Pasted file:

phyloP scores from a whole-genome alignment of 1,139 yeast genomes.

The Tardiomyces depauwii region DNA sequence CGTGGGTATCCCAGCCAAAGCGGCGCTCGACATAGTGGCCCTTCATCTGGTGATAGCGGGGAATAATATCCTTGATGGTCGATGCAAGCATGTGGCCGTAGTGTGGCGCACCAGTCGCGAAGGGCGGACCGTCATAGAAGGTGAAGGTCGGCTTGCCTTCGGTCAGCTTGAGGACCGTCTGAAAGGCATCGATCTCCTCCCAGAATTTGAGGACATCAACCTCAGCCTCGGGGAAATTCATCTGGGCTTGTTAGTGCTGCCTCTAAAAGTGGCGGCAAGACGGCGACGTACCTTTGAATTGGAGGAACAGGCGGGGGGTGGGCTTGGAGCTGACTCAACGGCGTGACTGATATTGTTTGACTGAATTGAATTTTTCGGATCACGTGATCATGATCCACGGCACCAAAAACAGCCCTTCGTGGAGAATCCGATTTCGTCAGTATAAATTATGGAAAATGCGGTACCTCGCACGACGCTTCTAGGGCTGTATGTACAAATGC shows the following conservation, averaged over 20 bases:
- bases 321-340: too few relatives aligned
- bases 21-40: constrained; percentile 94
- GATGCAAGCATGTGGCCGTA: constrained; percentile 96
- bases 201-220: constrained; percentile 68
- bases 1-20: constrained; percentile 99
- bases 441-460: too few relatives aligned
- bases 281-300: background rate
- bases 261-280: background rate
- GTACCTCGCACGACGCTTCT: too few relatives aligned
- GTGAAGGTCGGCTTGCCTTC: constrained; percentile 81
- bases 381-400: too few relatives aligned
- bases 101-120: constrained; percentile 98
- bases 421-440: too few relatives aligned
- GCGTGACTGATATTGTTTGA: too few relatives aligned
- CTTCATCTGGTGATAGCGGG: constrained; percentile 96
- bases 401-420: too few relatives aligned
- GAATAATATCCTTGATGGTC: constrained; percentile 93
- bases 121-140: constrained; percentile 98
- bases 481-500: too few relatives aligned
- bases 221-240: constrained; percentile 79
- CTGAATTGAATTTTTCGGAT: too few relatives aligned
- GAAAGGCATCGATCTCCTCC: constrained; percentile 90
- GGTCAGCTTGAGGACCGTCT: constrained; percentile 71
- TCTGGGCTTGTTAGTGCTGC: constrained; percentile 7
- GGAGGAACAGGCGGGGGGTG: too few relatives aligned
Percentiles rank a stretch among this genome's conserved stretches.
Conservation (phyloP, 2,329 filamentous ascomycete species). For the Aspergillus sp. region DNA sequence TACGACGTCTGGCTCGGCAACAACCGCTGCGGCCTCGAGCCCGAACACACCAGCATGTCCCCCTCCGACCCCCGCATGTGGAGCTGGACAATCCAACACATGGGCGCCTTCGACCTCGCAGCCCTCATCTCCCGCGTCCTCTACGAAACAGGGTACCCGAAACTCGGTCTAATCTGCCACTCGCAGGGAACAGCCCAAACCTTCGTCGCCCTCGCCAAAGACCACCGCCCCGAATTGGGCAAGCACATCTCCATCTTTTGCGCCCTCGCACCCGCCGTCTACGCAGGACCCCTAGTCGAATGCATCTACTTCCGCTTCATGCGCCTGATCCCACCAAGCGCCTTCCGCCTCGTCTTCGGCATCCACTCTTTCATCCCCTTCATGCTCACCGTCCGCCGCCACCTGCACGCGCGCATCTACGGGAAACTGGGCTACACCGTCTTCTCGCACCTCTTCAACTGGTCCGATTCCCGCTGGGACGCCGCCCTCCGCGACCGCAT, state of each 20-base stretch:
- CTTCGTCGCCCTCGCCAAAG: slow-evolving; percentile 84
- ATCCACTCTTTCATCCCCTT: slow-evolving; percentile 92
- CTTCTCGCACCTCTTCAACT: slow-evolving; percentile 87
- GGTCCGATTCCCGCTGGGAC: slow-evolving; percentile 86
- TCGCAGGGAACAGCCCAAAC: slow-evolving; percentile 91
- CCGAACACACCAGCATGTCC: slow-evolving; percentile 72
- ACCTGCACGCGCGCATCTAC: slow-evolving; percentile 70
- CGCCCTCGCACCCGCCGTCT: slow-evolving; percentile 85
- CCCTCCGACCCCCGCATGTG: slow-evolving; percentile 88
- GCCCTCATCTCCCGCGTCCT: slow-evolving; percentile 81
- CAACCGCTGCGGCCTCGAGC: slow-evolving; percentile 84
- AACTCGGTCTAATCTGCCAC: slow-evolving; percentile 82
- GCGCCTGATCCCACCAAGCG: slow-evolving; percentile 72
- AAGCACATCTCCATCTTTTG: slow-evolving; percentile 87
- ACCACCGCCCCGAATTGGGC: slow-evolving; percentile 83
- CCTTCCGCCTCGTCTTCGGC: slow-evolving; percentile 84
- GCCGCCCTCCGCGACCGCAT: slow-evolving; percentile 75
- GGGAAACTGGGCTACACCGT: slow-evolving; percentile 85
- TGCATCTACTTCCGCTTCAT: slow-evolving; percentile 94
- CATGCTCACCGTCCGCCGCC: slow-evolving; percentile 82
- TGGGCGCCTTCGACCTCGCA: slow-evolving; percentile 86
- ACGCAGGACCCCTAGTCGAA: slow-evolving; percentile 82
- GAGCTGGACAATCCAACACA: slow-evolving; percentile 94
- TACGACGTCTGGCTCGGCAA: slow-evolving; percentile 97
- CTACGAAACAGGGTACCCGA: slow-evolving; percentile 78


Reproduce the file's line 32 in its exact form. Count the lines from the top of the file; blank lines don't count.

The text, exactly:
- CTTCTCGCACCTCTTCAACT: slow-evolving; percentile 87